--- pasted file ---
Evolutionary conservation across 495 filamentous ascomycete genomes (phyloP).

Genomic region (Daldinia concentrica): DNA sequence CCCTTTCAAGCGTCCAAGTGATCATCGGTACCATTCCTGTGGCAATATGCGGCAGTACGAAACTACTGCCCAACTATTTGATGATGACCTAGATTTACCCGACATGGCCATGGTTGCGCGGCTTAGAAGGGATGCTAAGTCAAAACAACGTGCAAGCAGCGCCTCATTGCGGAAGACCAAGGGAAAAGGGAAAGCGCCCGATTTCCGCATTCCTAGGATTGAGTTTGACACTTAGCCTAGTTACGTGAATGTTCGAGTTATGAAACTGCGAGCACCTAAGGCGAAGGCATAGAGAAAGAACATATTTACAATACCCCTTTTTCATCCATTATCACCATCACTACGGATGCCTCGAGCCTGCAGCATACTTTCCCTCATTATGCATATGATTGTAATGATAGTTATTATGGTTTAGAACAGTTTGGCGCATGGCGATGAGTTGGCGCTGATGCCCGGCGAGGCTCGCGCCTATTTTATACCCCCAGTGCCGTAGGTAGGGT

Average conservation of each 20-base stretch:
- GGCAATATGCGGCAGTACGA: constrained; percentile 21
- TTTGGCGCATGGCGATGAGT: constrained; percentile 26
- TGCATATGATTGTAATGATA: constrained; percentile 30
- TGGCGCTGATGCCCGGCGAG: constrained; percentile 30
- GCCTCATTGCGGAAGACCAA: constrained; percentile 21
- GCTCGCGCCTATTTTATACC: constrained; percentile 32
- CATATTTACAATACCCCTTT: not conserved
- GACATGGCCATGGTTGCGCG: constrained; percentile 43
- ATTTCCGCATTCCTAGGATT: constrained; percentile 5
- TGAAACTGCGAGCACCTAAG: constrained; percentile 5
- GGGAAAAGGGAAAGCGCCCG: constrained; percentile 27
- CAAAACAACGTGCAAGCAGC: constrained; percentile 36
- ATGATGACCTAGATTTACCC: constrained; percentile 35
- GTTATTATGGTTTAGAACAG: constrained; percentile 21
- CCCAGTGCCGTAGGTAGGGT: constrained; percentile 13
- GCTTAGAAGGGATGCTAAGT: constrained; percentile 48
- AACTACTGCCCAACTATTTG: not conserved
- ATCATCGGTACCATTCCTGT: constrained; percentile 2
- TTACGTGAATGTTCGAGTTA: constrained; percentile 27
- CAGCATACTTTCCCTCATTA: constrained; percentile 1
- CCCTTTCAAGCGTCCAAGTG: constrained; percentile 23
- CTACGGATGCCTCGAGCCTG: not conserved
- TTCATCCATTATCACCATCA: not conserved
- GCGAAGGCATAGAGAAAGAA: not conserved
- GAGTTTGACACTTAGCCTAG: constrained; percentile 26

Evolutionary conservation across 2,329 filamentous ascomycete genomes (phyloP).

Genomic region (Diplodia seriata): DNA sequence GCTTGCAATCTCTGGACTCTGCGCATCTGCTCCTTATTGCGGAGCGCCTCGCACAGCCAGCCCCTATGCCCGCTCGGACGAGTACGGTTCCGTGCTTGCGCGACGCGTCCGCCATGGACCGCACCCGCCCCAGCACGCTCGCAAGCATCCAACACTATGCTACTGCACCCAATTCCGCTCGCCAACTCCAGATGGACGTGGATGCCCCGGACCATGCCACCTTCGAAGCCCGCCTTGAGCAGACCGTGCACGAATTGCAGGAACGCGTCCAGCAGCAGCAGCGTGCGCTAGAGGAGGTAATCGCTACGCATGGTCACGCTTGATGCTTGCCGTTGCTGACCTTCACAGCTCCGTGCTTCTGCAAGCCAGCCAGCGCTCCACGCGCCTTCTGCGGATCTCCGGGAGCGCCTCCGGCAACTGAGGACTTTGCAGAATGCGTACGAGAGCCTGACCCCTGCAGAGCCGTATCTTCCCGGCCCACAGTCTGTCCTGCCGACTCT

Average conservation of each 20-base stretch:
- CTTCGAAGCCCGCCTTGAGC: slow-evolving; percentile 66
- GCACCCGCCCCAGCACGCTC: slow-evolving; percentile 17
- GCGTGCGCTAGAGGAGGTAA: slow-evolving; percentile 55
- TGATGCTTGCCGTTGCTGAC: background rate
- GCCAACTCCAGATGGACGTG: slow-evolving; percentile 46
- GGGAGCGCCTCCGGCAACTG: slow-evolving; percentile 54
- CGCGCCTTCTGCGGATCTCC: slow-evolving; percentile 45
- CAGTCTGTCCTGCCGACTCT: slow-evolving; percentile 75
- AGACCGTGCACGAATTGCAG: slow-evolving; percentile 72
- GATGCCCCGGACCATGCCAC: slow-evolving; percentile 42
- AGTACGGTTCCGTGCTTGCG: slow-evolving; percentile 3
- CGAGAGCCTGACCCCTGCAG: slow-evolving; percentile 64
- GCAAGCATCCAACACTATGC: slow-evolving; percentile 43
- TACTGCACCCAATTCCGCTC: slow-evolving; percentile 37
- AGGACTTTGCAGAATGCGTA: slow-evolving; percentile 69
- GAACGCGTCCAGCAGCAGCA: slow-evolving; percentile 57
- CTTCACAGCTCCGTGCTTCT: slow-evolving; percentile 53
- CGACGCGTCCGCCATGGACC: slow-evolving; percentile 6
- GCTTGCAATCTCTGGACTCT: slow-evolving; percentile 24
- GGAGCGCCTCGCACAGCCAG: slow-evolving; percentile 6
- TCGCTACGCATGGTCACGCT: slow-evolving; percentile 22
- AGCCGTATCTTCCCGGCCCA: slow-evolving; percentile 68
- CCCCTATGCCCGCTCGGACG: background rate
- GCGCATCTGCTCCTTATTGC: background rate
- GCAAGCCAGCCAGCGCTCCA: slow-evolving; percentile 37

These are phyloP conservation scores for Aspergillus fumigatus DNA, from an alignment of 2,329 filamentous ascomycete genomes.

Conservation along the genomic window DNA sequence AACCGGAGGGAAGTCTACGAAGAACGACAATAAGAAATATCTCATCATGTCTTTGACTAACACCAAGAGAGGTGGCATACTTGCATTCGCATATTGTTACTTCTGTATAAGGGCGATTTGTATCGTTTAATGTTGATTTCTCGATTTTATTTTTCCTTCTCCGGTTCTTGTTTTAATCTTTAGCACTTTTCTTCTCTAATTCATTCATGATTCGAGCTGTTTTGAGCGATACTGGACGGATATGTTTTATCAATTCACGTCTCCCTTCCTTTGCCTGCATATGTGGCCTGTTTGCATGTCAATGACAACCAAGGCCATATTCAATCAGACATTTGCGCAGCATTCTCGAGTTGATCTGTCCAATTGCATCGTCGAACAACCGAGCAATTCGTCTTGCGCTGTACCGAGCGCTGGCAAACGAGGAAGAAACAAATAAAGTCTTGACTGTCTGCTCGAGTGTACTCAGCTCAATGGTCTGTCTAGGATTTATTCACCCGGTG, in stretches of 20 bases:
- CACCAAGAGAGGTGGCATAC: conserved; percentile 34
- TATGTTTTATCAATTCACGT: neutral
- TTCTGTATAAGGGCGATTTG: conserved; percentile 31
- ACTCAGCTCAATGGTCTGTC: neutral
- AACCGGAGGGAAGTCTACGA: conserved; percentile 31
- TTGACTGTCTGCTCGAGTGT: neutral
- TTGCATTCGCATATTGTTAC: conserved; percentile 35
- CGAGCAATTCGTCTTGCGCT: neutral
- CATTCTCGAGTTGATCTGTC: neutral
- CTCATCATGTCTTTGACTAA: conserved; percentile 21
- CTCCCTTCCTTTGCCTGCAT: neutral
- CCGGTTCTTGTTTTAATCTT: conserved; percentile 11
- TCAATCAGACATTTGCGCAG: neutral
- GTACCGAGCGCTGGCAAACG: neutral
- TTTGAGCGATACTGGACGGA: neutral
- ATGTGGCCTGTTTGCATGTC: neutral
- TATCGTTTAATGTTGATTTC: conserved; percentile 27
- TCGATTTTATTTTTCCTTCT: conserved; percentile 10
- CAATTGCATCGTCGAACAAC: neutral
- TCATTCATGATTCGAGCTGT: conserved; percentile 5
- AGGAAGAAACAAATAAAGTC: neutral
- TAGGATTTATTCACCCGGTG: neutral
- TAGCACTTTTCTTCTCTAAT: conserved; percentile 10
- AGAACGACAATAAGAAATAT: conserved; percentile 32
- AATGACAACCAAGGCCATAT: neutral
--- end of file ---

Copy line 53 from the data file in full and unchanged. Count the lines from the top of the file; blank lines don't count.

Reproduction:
- AGCCGTATCTTCCCGGCCCA: slow-evolving; percentile 68